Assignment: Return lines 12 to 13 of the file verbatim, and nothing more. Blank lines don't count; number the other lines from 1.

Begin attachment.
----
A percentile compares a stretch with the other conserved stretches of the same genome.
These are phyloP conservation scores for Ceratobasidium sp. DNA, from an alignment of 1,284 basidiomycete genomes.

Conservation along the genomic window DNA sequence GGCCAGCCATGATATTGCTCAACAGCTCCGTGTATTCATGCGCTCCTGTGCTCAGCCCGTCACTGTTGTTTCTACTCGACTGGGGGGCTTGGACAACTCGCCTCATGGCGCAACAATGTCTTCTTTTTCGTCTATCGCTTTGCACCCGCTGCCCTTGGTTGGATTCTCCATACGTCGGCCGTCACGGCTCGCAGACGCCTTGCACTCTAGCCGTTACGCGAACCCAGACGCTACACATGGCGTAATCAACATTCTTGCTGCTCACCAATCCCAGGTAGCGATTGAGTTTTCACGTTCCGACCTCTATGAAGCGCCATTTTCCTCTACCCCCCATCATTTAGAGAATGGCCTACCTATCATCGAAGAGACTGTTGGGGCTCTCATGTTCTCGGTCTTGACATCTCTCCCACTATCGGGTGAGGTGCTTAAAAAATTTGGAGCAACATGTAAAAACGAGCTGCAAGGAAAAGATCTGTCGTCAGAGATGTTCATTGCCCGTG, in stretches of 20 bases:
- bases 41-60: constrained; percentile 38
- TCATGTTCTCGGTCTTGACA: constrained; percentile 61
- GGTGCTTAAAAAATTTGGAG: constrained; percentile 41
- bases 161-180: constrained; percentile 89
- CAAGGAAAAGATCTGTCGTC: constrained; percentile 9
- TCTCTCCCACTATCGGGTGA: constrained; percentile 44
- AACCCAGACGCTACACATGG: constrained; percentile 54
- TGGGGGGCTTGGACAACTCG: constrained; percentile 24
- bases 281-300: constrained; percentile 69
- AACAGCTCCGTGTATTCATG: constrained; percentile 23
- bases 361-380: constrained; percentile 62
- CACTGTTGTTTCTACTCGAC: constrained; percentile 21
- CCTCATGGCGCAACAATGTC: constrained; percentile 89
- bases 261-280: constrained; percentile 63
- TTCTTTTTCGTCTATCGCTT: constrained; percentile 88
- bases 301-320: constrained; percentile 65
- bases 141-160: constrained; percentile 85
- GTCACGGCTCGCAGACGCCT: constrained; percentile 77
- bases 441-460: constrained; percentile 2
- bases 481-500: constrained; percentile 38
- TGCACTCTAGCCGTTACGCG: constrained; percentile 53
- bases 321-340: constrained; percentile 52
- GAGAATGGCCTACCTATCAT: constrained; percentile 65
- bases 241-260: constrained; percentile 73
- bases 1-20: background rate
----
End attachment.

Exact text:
- bases 281-300: constrained; percentile 69
- AACAGCTCCGTGTATTCATG: constrained; percentile 23